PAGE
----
There must be a book in that

Showing up on bookstore shelves and best-seller lists are accounts of a year's commitment to unexpected, even bizarre, behavior

October 09, 2007|By Jill Rosen | Jill Rosen,SUN REPORTER

One stopped shopping. Another ate weird things. A couple spent a lot of time around goats. A girl said yes to everyone who asked her out. A guy read the entire Encyclopaedia Britannica. A family gave up toilet paper, television and toothpaste.

All of these people not only did all of these eccentric things for one calendar year, each of them also found a publisher who thought their endeavor was so fascinating it ought to be recounted in a book.

And they aren't the only ones.

Ever since filmmaker Morgan Spurlock found fame, fortune and a serious potbelly by eating nothing but McDonald's for 30 days, tales of people's personal projects have crowded bookstore shelves. A few have made it onto best-seller lists.

Of course, writers have long woven diary-like books from their adventures - Peter Mayle's A Year in Provence, for one; Alexis de Tocqueville's exploration of America, for another - but Spurlock's success has inspired an unprecedented wave of creative contrivance.

Today, a heavily hyped book comes out in which A.J. Jacobs (the fellow who read the encyclopedia) follows the rules of the Bible for the requisite 365 days. Unable to shave, much to his wife's dismay, he finds his stubble evolves into a Unabomberian beard. He forsakes mixed-fiber cloth and pins tassels onto his all-cotton threads. He stones sinners - with pebbles.

Praised and panned, these one-note everyman memoirs have wannabe authors wishing they had come up with the idea first, culture watchers wondering why people find them so fascinating, and critics questioning whether the authors are discovering deep insight or merely a marketable form of navel gazing.

"The yearlong thing, especially if it includes a New Year's resolution - which most of them do - appeals to our self-improvement, calendar-focused selves," says Sara Nelson, the editor in chief of Publishers Weekly, who recently documented her own attempt to read a book a week for a year in So Many Books, So Little Time.

"Like any gimmick," she says, "it can be flimsy, but if the material that's being funneled into the slots is good and interesting and is written in a pleasing or provocative voice, it can work perfectly."

The past few months have seen the release of :

Self-Made Man: One Woman's Year Disguised as a Man.

The Year of Eating Dangerously: A Global Adventure in Search of Culinary Extremes (written by Camilla Parker Bowles' son).

The Year of the Goat: 40,000 Miles and the Quest for the Perfect Cheese.

Not Buying It: My Year Without Shopping.

Animal, Vegetable, Miracle: A Year of Food Life. (This Barbara Kingsolver ode to home-grown eating rested at No. 32 on The New York Times best-seller list months after its May release.)

A Year Without "Made in China": One Family's True Life Adventure in the Global Economy.

And who could forget Candy Girl, A Year in the Life of an Unlikely Stripper?

J.B. MacKinnon and his longtime companion, Alisa Smith, spent a year eating nothing that wasn't raised or grown within 100 miles of their Vancouver apartment. Their book, Plenty: One Man, One Woman, and a Raucous Year of Eating Locally, came out in April to kind reviews and a seemingly unshakable position on Canada's best-seller list. MacKinnon says the project started as a personal experiment that the couple logged on the Internet. Even though both are writers, the book happened only after a publisher who noticed the online attention made an offer.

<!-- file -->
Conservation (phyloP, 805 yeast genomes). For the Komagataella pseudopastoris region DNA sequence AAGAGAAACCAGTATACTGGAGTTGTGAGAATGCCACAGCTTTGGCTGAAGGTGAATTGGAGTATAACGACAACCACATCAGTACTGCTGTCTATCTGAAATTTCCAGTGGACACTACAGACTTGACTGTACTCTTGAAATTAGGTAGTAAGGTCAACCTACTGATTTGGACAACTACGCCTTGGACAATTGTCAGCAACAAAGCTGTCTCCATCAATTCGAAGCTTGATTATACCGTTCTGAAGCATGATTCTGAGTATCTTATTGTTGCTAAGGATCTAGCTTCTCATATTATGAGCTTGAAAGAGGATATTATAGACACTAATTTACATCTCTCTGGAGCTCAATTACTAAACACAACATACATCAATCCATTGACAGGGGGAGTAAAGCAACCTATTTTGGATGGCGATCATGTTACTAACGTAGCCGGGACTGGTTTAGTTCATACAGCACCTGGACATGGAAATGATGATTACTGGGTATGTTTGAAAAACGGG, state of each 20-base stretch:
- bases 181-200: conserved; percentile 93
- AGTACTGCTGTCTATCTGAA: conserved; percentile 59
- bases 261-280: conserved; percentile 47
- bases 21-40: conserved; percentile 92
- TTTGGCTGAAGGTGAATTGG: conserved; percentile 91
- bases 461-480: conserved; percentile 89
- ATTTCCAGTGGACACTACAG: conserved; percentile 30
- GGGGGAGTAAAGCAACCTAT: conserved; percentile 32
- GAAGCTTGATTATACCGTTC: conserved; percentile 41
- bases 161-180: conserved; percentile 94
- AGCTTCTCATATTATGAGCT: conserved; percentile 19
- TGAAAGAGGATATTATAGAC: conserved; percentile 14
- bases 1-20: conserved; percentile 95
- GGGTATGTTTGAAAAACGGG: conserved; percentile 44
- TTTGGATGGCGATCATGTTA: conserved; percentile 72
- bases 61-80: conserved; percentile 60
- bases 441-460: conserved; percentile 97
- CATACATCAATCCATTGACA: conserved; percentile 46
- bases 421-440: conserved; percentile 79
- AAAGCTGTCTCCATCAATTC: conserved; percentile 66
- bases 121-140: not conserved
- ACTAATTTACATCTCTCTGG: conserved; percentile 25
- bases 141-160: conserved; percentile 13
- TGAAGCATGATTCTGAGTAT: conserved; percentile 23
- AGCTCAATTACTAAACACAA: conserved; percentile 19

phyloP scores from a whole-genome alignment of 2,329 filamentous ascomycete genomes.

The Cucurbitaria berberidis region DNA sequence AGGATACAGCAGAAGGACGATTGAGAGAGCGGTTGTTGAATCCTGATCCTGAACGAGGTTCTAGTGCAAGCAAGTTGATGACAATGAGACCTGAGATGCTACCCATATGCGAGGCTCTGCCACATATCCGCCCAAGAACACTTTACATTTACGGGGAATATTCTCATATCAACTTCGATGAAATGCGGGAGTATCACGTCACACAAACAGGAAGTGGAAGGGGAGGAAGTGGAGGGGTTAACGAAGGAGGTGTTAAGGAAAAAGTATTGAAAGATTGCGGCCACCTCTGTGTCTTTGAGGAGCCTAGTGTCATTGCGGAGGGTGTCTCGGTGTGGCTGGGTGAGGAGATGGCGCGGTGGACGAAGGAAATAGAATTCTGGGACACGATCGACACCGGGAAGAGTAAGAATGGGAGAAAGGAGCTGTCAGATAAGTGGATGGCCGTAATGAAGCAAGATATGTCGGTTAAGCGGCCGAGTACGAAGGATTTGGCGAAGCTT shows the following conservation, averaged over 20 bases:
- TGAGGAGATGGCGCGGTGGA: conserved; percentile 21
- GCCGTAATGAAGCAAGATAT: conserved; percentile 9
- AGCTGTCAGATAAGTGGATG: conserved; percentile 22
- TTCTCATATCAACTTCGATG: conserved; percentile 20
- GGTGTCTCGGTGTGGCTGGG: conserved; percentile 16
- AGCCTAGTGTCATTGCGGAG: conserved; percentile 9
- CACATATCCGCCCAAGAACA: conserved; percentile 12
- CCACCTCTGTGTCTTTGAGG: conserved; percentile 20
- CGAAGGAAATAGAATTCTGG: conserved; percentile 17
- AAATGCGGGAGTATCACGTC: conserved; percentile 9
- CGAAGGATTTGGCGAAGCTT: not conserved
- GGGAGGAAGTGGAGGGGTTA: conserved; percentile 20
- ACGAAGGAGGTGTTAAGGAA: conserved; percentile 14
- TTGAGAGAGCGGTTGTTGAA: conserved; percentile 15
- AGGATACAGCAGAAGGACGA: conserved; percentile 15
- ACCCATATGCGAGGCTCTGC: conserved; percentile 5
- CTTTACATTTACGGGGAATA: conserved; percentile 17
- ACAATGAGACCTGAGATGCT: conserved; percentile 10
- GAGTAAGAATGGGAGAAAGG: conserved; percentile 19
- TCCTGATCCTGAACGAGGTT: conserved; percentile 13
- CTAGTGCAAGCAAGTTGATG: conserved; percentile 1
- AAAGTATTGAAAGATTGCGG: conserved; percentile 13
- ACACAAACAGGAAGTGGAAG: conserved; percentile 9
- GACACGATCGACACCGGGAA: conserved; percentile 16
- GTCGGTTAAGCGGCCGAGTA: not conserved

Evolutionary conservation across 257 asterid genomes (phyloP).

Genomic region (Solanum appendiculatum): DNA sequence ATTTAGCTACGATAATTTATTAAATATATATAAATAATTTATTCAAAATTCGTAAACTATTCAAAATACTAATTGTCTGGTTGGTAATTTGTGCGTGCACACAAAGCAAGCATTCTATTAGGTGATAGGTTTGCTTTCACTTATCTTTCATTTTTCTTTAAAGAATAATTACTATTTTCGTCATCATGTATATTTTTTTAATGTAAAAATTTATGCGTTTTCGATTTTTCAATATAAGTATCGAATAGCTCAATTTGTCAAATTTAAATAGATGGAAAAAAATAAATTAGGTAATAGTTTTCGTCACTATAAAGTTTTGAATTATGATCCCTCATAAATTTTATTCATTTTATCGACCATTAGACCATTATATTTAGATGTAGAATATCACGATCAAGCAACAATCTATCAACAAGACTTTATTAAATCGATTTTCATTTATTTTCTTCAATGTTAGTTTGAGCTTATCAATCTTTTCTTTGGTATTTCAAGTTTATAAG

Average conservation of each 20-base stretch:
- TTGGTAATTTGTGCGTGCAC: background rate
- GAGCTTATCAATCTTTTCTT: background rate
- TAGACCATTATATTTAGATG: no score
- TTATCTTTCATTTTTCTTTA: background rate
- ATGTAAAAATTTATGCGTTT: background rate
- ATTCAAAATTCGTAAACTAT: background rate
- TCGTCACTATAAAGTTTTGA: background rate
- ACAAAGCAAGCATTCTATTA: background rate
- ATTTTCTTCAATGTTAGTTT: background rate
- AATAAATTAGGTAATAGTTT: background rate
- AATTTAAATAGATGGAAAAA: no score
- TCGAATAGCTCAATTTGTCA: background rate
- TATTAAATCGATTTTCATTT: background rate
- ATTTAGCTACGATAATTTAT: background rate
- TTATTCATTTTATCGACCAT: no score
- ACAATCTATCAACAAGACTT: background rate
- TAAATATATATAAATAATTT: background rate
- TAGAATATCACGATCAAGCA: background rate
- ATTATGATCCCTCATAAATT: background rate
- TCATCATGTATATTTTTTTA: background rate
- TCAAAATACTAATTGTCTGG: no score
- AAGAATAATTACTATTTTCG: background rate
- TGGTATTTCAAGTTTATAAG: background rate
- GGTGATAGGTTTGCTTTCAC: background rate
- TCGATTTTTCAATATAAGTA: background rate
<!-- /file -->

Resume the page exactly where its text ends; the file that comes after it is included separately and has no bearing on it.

MacKinnon, an outdoorsy, athletic and earnest type with a Canadian lilt, is a little embarrassed.

"It didn't feel like a trend when we were launching ours, though since then it certainly has," he says, adding that, unlike Candy Girl's desire to shed her clothes in public, all that he and Smith really wanted was to inspire people to reduce their carbon footprints.

"The one about being a stripper for a year in Minnesota - that's just exploring fantasy," he says. "Books like ours, I think, are fantastical in a way, but we're pretty clearly hoping that our fantasies will turn to reality."

Aware that the one-year-about-me form can come off as self-indulgent, MacKinnon says he and Smith tried to leave out the more soap-operatic details of their relationship concentrated on what it was like to sustain themselves on local food.

"The advantage of the form is you give a reader a chance to sit on your shoulder and walk though a process with you.

"I'm hesitant to go down the memoir road," he said. "But if people are going to bother taking the journey with you through your year, they want to know who you are, they want to know you're a real human being."

Jacobs' The Year of Living Biblically: One Man's Humble Quest to Follow the Bible as Literally as Possible cracked Amazon's top 30 - even before its release.

It's the New York writer's follow-up to The Know-It-All, One Man's Humble Quest to Become the Smartest Person in the World, which enjoyed eight weeks on The New York Times paperback best-seller list. The new book has been optioned by Paramount Pictures.

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